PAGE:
The introduction of the assembly line to production facilities revolutionized the industry. Companies can produce products much more efficiently using an assembly line. Efficiency means lower costs for the company which can either mean lower prices for the public or greater profits for the business.
Unfortunately, while the concept is brilliant on paper, production line work is pretty dangerous in reality. Many times, workers have to interact repeatedly with machines that could cause catastrophic, if not fatal, injuries. Even if the machinery isn’t inherently dangerous, the repetitive nature of the work definitely is.
The philosophy of using workers as expendable machine components has spread out to most other businesses as well. However, human bodies aren’t meant to operate like a machine, performing the same function over and over, day after day.
Doing the same work for many years will damage your body
Whether you fit two pieces together on an assembly line or transcribe medical reports by typing them out at a computer, doing the same work for hours every day is hard on your body. Performing the same tasks daily for many years can lead to severe injuries.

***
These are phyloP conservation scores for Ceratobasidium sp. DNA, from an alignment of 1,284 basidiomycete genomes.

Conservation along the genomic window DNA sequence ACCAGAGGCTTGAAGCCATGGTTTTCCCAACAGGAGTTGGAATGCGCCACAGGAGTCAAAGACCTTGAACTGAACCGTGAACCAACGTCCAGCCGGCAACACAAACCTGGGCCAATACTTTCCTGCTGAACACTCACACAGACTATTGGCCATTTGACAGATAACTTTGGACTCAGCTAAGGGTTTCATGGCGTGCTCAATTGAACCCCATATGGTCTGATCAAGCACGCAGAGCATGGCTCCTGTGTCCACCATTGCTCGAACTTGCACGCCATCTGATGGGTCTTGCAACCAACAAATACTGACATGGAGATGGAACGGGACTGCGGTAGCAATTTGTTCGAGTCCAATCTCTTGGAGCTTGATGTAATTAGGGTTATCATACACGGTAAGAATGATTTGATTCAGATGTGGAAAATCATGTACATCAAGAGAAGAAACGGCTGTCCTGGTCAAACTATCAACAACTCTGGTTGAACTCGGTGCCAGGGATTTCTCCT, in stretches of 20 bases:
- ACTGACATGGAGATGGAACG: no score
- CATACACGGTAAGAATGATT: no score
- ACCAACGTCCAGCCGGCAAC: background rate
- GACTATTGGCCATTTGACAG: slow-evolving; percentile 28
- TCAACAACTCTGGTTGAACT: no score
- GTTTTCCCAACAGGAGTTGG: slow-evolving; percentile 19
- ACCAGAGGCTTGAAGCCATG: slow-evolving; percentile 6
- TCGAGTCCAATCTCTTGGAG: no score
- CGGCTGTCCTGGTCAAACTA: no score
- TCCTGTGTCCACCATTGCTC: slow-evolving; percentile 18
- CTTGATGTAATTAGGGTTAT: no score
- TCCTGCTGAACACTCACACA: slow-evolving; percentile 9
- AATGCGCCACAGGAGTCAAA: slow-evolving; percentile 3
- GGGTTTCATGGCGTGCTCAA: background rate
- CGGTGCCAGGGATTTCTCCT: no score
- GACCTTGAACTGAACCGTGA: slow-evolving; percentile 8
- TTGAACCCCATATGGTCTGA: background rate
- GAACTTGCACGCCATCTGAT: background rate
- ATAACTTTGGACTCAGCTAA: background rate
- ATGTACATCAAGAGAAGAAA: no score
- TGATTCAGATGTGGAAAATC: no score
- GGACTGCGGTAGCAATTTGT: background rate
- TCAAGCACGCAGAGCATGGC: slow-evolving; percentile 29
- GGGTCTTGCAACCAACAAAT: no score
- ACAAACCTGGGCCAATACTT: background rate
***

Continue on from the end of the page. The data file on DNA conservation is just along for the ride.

Repetitive stress or strain injuries don’t occur overnight. They gradually build over time if someone uses their body to do the same thing frequently. Repetitive motion injuries can affect joints and connective tissue as well as muscles. Jobs have different repetitive motion injury risks, but people in almost any profession who have to do the same labor daily could be at risk for a repetitive stress injury.
Workers’ compensation protects you from repetitive motion injuries
Traumatic injuries as the result of a workplace accident aren’t the only kind of medical conditions that qualify people for workers’ compensation. Any adverse medical condition directly caused by someone’s work or a pre-existing condition worsened by job functions potentially makes a person eligible for workers’ compensation benefits.
You have the right to ask for medical coverage and disability benefits while you recover. You may also be able to ask your employer to accommodate you by allowing for breaks or shifting responsibilities that don’t aggravate your injury. Standing up for yourself by getting those benefits will increase the likelihood that you can continue to work without enduring an ever-increasing amount of pain.